How much of God’s story did they know or understand?

Did they fully grasped what kind of Savior-King this would be?

Unlike some of our Christmas gifts, which I am sure were returned on “Boxing Day”, how much thought actually went into their gifts.

Did they really know that this baby would be a King unlike any other?  Did they ever come to understand or know that his baby ould serve as God’s High Priest eternally, and would die on behalf of the human race.

Did they know this on their journey towards Nazareth?

Did they leave their visit with this knowledge?

I suppose we cannot know.  But we do know that God spoke to them in amazingly clear and directive ways.

Is God speaking to you?

Might this new year be one of many “epiphanies”?

Are we prepared to hear the voice of God is strange and unusual ways?

May we be open and ready to discover God, not only through these miraculous manifestations but also  in the commonplace; arts, conversations, culture, and sciences.

It has become clear to me that God desires to be discovered in all, and through all things.  He is a self-revealing God, and we should not box God in by our own expectations and limitations.  God will come to us.  The question is…we will let him on his own terms?

Dispersing the gloomy clouds of night, Putting dark shadows to flight, The Dayspring has come to cheer us. The Lord has come to be near us. Rejoice! Rejoice! Emmanuel has come to thee, O Israel!

A Thankful Heart

A Thankful Heart

I am an American who loves to celebrate holidays.  It was not until I moved to France that I realized how much I appreciate a few specific celebrations.

Thanksgiving is one of those holidays that officially is not celebrated as a day off here in France.  In fact, on November 28 while Americans back in the U.S are gathering around tables with family and friends, the French will be working as normal.

Don’t feel too bad for them….they have plenty of days off and national holidays.

I grew up loving Thanksgiving for the traditions associated with it:

Annual cross-town rivalry football game

The Macy’s Thanksgiving Day Parade (which I was fortunate to attend one year!)

A large family gathering and delicious home-made feast (which interestingly has been referred to as the one day a year Americans eat as well as the French!)

Watching American football on TV later in the evening with leftover turkey and pies

A Charlie Brown Thanksgiving!

Traditions are nice and I do miss many of them while living overseas.

While at times it has been difficult, it has also provided an valuable lesson about the true meaning behind holidays…especially Thanksgiving.

At its core, Thanksgiving is about….well….being thankful!

Often this actually gets lost and confused in the scurry of activities, preparations and the food-induced comas resulting.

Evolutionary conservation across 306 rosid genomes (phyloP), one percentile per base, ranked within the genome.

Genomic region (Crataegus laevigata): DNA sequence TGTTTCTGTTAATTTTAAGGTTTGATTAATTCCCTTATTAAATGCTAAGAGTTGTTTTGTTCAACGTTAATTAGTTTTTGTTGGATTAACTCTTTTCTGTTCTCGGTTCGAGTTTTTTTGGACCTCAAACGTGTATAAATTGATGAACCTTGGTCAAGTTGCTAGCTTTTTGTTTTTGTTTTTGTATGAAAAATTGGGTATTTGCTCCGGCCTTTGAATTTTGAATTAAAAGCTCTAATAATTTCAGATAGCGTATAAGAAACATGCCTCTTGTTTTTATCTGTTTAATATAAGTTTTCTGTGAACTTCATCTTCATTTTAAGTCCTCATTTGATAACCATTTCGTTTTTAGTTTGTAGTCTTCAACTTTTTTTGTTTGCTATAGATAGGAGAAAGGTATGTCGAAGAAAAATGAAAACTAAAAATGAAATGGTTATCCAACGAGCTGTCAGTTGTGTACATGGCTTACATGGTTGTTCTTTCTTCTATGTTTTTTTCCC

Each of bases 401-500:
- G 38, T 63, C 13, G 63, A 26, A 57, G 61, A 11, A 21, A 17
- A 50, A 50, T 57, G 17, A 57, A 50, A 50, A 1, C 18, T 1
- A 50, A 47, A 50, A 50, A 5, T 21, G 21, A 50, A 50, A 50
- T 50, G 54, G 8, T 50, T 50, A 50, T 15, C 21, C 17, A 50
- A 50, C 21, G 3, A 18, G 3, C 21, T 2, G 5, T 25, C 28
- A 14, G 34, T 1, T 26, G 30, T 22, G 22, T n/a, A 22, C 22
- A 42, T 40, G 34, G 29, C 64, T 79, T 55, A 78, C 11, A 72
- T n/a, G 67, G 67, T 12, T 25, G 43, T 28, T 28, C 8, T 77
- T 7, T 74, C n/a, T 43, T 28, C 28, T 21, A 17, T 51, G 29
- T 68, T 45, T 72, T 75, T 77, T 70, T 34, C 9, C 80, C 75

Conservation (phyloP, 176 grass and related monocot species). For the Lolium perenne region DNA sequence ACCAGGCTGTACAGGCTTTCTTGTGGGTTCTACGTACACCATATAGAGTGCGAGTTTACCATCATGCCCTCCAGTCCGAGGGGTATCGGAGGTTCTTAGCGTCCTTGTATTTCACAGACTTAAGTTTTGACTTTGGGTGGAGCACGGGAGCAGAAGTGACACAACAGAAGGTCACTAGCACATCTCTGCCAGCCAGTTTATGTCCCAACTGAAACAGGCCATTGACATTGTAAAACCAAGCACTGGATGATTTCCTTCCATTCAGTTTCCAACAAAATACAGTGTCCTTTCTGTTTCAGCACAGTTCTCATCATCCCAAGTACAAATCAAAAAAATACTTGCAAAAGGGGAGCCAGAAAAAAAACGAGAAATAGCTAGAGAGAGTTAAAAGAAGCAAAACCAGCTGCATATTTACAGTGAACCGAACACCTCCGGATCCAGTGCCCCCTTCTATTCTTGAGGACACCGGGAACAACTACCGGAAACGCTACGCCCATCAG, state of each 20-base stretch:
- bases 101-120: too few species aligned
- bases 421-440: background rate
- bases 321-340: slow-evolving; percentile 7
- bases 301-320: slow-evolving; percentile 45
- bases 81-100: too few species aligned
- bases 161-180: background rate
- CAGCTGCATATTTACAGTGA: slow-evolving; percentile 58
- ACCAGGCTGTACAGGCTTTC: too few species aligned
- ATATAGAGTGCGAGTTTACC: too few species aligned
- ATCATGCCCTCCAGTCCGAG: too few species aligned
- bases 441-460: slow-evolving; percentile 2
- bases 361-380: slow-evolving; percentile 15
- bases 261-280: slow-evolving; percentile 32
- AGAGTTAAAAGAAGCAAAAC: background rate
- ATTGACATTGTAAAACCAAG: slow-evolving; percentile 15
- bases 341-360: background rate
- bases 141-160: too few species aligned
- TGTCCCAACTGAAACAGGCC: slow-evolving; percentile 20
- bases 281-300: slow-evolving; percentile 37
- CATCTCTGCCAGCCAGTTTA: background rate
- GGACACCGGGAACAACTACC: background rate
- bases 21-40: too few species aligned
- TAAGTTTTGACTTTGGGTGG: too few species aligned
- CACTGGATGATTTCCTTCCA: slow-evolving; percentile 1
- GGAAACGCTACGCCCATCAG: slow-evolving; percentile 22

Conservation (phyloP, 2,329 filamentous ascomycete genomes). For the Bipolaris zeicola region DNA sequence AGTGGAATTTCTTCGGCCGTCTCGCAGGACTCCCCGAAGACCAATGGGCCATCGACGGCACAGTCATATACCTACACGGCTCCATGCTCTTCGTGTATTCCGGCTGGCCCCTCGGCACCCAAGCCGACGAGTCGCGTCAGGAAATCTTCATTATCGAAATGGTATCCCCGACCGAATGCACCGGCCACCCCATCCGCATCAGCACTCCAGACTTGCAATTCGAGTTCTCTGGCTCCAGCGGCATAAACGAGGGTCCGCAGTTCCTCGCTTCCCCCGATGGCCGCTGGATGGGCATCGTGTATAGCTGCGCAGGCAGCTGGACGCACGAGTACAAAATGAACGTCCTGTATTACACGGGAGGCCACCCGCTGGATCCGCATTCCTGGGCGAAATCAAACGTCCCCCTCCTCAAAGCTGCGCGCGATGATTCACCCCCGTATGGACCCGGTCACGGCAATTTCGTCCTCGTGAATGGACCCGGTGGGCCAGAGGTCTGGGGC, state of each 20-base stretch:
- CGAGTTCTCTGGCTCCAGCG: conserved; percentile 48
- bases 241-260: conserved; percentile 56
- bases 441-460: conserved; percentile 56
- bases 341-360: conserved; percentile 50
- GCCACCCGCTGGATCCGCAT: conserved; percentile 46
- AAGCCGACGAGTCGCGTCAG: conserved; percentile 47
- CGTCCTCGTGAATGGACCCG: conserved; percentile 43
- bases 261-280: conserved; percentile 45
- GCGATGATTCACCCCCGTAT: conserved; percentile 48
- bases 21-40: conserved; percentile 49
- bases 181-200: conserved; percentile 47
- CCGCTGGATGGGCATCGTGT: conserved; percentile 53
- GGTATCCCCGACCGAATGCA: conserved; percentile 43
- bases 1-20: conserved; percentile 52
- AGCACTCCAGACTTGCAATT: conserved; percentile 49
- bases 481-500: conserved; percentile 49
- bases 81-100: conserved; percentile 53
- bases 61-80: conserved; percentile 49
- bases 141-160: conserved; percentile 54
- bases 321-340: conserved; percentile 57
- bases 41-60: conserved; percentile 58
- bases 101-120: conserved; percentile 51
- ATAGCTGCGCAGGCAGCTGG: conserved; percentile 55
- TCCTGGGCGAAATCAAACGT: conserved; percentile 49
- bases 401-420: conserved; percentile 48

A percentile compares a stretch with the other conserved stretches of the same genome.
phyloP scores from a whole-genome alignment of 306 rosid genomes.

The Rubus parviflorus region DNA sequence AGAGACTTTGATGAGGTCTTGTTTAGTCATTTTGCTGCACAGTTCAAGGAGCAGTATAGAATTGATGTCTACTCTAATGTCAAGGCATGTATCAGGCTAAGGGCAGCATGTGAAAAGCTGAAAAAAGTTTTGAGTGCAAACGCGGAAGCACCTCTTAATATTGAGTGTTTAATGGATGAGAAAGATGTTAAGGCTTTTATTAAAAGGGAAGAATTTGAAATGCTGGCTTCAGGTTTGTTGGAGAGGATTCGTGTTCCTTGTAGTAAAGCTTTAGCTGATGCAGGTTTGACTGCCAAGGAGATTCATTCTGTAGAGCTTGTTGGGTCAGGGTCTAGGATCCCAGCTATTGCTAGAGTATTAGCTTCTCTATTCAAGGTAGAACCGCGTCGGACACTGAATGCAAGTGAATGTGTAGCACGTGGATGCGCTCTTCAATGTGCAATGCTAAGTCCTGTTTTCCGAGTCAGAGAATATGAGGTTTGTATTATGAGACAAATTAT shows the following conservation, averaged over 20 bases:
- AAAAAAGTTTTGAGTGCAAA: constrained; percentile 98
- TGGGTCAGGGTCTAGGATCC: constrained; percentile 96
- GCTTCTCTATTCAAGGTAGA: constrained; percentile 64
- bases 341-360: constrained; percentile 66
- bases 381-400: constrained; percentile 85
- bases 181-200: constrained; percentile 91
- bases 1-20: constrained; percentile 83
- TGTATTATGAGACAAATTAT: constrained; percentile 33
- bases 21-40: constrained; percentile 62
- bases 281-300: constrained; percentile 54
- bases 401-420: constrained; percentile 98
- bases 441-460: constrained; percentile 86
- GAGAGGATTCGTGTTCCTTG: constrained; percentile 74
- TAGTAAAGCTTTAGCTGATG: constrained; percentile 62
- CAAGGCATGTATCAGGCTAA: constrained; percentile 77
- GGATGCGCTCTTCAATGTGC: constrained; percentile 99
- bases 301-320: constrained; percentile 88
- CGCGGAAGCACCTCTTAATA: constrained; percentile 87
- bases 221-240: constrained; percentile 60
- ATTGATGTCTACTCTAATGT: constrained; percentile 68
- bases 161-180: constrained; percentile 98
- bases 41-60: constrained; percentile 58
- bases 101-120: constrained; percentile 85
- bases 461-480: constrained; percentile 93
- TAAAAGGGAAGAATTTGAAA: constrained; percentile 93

One tradition that has remained paramount for me is to share with family and friends each Thanksgiving just how truly grateful we are for the blessings we have.  Often while enjoying a meal together we take a moment to share why we are thankful this year.

When we actually pause from the frenetic and chaotic drone of busyness to reflect upon this, we realize  all the many reasons to be thankful.  Jobs, homes, health, food on the table, etc… Even at times when health has not been present, individuals feel blessed by the love, care and support of family and friends.  They are still thankful.

Of course we do know that many people in our world do not have what many of us do have.  Even blessings such as food or a home, that I often take for granted, are insurmountable goals for millions of displaced and disadvangted people.

I believe part of being Thankful for what we have is also to recognize that not everyone has those same reasons…but there is something WE can do to make a difference.

As we begin to use our lives, time, talent, and resources to help others, we learn to appreciate what we have even more.  Our thankful hearts grow bigger when we become thankful for opportunities to give back.

Even though Thanksgiving is an American holiday, may I suggest we practice a spirit of thankfullness each and every day?

Perhaps the next time you share a meal with loved ones or celebrate a beloved holiday in your culture, you may take a moment to go around the table and share the many reasons you have to be thankful.

For those Americans reading this, as we approach Thanksgiving the end of November, enjoy all of the fun traditions.  Eat well, watch and play football, decorate the house and attend a parade.  But remember to count your blessings, be thankful and look for ways in which you can give back so that others may be thankful as well.